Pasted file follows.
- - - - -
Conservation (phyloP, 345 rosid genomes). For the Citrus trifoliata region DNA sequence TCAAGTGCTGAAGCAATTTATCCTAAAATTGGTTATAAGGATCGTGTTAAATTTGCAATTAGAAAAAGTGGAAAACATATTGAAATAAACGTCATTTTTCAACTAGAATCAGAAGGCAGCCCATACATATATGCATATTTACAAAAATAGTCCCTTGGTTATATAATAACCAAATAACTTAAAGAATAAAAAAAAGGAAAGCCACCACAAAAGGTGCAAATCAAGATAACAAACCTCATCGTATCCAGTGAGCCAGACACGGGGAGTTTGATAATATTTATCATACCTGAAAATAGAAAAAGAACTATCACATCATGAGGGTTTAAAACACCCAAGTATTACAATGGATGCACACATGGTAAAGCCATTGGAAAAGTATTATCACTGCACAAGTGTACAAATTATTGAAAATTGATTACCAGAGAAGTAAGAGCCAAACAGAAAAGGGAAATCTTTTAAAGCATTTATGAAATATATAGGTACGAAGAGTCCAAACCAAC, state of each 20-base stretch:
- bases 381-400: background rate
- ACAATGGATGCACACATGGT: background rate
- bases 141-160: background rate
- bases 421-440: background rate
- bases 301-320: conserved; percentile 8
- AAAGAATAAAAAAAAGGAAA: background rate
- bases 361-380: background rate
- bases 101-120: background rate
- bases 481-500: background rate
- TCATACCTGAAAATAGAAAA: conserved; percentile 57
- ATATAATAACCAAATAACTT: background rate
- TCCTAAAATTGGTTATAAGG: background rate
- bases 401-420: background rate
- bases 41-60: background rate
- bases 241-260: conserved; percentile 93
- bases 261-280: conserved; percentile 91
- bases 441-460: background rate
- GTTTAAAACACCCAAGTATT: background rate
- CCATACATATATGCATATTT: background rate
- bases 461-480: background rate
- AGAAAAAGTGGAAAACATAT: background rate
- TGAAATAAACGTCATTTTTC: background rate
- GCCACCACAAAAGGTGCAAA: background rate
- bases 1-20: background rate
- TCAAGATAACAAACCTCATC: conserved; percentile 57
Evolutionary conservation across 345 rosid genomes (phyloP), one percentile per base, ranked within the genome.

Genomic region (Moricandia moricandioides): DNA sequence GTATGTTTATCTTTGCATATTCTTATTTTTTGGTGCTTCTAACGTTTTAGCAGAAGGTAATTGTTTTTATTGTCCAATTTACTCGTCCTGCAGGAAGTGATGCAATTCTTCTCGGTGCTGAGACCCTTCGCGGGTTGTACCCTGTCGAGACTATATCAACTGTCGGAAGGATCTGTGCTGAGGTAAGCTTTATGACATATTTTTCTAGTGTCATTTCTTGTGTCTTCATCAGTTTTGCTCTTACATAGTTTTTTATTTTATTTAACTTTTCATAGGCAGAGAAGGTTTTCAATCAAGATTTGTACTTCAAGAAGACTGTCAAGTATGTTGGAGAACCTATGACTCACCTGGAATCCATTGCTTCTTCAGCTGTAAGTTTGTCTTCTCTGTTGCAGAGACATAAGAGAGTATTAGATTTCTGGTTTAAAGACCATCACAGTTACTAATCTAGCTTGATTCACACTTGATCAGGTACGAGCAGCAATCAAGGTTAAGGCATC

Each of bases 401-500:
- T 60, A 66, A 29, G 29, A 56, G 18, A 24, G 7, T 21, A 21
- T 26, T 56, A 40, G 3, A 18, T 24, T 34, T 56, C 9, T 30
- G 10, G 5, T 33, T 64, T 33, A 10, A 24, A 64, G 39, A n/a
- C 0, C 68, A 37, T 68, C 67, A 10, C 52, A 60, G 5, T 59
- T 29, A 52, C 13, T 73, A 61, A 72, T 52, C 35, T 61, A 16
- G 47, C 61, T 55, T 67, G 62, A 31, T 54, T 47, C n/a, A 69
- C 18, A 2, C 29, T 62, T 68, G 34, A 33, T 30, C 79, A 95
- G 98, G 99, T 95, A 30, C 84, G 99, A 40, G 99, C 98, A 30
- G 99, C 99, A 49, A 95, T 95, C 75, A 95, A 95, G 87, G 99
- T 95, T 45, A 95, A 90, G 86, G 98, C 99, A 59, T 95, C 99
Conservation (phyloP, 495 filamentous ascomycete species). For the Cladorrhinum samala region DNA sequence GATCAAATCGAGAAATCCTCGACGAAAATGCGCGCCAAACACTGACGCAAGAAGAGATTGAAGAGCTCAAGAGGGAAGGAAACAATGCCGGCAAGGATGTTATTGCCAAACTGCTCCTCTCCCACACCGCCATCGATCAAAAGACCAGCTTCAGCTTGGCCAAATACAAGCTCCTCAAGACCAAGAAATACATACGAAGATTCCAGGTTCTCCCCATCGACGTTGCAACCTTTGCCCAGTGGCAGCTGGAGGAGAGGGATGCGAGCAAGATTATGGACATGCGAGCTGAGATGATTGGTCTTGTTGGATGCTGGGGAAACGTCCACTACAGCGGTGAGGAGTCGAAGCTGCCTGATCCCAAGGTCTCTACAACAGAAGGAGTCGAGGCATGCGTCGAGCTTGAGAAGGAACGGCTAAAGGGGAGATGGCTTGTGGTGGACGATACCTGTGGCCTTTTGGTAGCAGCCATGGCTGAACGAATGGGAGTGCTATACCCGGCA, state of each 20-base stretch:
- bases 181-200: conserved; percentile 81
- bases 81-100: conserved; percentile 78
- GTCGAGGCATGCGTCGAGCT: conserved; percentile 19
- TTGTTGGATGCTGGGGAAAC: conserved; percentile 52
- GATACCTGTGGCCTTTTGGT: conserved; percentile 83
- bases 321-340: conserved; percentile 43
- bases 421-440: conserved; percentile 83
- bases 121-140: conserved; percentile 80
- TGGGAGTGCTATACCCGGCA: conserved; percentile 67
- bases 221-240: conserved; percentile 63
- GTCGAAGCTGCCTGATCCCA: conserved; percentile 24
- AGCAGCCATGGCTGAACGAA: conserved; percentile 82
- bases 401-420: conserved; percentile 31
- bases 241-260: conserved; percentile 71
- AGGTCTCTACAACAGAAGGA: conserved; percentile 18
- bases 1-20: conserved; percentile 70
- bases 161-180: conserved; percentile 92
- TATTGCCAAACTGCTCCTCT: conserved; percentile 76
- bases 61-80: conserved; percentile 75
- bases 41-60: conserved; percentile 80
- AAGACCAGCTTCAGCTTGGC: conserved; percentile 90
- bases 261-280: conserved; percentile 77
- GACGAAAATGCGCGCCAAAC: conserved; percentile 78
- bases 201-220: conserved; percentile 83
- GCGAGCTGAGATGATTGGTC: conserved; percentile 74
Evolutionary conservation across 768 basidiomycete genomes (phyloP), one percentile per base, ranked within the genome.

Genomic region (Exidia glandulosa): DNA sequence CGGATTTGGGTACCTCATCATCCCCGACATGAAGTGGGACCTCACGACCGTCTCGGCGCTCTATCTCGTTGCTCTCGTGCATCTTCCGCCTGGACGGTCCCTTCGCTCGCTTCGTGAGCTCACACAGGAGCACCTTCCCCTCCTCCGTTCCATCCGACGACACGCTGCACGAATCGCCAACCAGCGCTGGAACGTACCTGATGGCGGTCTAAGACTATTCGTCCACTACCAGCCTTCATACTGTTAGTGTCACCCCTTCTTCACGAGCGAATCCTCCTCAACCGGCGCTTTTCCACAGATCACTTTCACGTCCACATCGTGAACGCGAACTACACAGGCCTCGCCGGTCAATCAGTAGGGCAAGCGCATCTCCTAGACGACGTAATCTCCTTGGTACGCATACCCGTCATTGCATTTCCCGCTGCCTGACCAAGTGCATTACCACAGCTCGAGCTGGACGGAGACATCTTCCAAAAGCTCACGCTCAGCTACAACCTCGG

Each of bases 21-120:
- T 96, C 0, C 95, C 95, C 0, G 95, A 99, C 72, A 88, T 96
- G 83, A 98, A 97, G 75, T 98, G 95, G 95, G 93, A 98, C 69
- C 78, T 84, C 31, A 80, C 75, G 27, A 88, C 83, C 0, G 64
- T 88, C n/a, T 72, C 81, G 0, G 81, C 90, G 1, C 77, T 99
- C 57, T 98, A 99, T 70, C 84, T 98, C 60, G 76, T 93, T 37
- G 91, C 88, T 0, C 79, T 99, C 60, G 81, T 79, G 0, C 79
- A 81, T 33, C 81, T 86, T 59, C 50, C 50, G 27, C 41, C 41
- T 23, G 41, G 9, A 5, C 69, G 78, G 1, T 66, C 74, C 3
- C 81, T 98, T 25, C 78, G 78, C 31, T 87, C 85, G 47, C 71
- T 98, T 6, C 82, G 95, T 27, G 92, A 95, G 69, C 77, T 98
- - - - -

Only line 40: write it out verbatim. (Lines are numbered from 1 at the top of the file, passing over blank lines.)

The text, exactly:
Conservation (phyloP, 495 filamentous ascomycete species). For the Cladorrhinum samala region DNA sequence GATCAAATCGAGAAATCCTCGACGAAAATGCGCGCCAAACACTGACGCAAGAAGAGATTGAAGAGCTCAAGAGGGAAGGAAACAATGCCGGCAAGGATGTTATTGCCAAACTGCTCCTCTCCCACACCGCCATCGATCAAAAGACCAGCTTCAGCTTGGCCAAATACAAGCTCCTCAAGACCAAGAAATACATACGAAGATTCCAGGTTCTCCCCATCGACGTTGCAACCTTTGCCCAGTGGCAGCTGGAGGAGAGGGATGCGAGCAAGATTATGGACATGCGAGCTGAGATGATTGGTCTTGTTGGATGCTGGGGAAACGTCCACTACAGCGGTGAGGAGTCGAAGCTGCCTGATCCCAAGGTCTCTACAACAGAAGGAGTCGAGGCATGCGTCGAGCTTGAGAAGGAACGGCTAAAGGGGAGATGGCTTGTGGTGGACGATACCTGTGGCCTTTTGGTAGCAGCCATGGCTGAACGAATGGGAGTGCTATACCCGGCA, state of each 20-base stretch: